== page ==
MIT
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Quantum Photonics Laboratory
Professor Dirk R. Englund

Research

Silicon photonics for optical quantum technologies

Our goal is to generate complex quantum communication and computation (QCC) systems using silicon photonic integrated circuits; we are specifically interested in creating demo high-bit-rate quantum key distribution and scalable quantum information processing systems.

Waveguide-integrated SNSPD [1]

Waveguide-integrated SNSPD [1]

Advanced silicon photonic devices have been developed for classical information processing systems including optical interconnects in supercomputers [3]. Therefore, not only plain waveguides but optical modulators [4], buffers [5], and wavelength multiplexers [6] have been developed with low loss and processing rates exceeding 10 Gb/s [4]. 

Multiplexing circuit [2]

Multiplexing circuit [2]

Recently, researchers have begun to repurpose and omtimize these structures for QCC, including single photon sources [7], unitary gates [8] and single photon detectors. We motivated the development of PICs for QCC by designing quantum key distribution (QKD) protocols suitable for implementation not only in PICs but standard telecommunications networks. To that end, we proposed a protocol for QKD using dispersive optics [9] that can use standard telecommunication equipment aside from single photon detectors. The dispersive optical elements and the single-photon detectors can be realized on-chip using coupled ring waveguide resonators and superconducting nanowire single-photon detectors (SNSPD), respectively. We have developed waveguide-integrated SNSPDs together with the group of Professor Karl Berggren. These have been fabricated and shown to have very low jitter and small reset times [1].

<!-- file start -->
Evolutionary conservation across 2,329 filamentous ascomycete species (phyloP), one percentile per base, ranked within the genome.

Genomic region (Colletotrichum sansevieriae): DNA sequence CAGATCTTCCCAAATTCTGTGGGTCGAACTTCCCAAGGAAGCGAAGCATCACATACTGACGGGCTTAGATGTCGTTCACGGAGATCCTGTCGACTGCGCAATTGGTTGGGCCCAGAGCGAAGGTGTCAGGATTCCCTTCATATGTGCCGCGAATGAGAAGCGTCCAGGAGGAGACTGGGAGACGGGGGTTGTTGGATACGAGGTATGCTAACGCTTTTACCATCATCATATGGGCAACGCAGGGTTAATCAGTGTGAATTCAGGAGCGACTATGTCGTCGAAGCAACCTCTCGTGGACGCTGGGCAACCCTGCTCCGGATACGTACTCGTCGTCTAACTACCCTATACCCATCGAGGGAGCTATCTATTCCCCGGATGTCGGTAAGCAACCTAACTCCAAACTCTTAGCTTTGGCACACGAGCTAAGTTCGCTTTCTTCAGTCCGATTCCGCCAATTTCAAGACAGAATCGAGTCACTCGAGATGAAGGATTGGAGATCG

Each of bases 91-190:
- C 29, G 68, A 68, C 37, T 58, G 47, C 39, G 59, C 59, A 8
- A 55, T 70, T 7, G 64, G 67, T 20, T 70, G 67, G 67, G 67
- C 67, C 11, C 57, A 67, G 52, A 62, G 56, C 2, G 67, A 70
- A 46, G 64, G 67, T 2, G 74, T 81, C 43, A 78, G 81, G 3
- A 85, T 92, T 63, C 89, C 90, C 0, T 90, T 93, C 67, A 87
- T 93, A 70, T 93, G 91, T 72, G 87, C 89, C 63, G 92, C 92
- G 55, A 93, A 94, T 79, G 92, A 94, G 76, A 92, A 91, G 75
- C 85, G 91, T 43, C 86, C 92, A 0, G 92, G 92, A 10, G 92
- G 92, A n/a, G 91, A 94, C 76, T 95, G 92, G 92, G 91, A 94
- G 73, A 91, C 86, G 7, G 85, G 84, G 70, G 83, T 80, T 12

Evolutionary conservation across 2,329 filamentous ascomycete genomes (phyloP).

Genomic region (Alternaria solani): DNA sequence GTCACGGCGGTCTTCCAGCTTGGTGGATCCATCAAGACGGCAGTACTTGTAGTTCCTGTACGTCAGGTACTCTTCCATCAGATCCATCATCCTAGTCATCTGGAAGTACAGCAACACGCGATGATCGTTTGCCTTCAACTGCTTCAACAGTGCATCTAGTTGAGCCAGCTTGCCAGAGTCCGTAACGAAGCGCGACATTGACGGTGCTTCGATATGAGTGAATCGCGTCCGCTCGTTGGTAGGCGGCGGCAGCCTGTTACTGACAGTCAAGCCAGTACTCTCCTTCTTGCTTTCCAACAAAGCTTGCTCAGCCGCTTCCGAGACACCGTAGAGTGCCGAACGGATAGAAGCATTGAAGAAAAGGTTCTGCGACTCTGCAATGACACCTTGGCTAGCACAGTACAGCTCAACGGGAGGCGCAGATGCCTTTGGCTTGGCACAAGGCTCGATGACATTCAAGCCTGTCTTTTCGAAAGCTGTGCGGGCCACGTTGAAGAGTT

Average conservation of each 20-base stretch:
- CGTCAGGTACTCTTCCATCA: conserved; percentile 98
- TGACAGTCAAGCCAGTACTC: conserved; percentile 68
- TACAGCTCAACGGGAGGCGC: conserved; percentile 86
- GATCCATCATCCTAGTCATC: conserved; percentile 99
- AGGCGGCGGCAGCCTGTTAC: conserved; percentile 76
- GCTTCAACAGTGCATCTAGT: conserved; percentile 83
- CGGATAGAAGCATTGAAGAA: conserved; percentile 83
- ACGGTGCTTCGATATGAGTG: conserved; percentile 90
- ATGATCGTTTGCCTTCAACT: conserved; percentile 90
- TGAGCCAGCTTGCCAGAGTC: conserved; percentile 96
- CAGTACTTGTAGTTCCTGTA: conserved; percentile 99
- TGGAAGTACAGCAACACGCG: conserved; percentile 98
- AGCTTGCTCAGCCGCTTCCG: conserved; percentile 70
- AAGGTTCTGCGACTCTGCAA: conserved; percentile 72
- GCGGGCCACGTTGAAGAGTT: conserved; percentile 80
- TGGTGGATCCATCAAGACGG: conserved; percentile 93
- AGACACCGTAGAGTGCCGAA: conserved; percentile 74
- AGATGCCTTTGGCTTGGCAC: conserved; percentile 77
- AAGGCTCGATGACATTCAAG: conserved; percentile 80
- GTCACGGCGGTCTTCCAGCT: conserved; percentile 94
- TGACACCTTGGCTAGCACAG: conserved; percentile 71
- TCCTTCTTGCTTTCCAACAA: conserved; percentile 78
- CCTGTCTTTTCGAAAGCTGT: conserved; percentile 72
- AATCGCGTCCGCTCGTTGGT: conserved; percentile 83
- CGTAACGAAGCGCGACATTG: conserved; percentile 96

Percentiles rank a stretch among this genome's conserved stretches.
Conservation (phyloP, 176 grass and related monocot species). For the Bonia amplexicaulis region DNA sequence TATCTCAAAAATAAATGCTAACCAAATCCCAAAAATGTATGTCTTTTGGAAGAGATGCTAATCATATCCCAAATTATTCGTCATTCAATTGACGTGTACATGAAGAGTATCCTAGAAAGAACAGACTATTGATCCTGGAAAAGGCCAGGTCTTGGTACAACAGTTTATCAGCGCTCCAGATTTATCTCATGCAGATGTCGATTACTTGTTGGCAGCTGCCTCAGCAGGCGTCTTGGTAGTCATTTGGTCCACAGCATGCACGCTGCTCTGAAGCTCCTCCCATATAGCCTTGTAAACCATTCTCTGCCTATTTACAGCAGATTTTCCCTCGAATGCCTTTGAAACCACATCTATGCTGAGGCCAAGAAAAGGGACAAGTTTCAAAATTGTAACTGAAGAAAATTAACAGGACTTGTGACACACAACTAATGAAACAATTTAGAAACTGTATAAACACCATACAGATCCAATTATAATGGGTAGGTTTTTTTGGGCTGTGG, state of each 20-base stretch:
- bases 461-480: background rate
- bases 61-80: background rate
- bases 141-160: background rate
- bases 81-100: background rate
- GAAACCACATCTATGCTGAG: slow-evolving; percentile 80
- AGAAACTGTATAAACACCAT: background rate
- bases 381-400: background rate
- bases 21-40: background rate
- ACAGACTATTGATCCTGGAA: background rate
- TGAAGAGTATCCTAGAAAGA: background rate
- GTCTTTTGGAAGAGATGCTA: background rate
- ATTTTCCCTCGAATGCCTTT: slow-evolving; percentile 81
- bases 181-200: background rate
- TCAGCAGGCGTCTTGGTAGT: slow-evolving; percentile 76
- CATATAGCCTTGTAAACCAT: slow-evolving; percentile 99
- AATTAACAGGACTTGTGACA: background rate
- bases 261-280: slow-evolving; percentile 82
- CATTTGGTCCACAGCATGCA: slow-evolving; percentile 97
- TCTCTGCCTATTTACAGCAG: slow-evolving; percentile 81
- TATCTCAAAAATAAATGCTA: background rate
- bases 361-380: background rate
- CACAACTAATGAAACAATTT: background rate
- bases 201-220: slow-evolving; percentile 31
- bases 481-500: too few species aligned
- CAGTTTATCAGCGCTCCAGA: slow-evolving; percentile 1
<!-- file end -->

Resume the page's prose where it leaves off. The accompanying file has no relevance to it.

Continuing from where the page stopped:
Dispersive-optics QKD [9]

Dispersive-optics QKD [9]

Quantum photonic sources can be integrated on-chip as well. Four-wave mixing can be used to generate frequency-correlated photon pairs, and we proposed an integrated multiplexing circuit to increase the quality of photons emitted from spontaneous nonlinear optical sources [2].

Related Papers:

  1. F. Najafi*, J. Mower*, N.C. Harris, F. Bellei, A. Dane, C. Lee, P. Kharel, F. Marsili, S. Assefa, D. Englund, Karl K Berggren,  arXiv:1405.4244 (2014).
  2. J. Mower and D. Englund, Phys. Rev. A 84, 052326 (2011).

  3. W. Green, S. Assefa, A. Rylyakov, C. Schow, F. Horst, and Y. Vlasov (SEMICON, Chiba, Japan, 2010).

  4. W. M. Green, M. J. Rooks, L. Sekaric, and Y. A. Vlasov, Opt. Express 15, 17106 (2007).

  5. F. Xia, M. Rooks, L. Sekaric, and Y. Vlasov, Opt. Express 15, 11934 (2007).

  6. F. Horst, W. M. Green, S. Assefa, S. M. Shank, Y. A. Vlasov, and B. J. Offrein, Opt. Express 21, 11652 (2013)

  7. M. Davanco, J. R. Ong, A. B. Shehata, A. Tosi, I. Agha, S. Assefa, F. Xia, W. M. J. Green, S. Mookherjea, and K. Srinivasan, Applied Physics Letters 100, 261104 (2012).

  8. A. Crespi, R. Osellame, R. Ramponi, D. J. Brod, E. F. Galvao, N. Spagnolo, C. Vitelli, E. Maiorino, P. Mataloni, and F. Sciarrino, Nat Photon 7, 545 (2013).

  9. J. Mower, Z. Zhang, P. Desjardins, C. Lee, J. H. Shapiro, and D. Englund, Phys. Rev. A 87, 062322 (2013).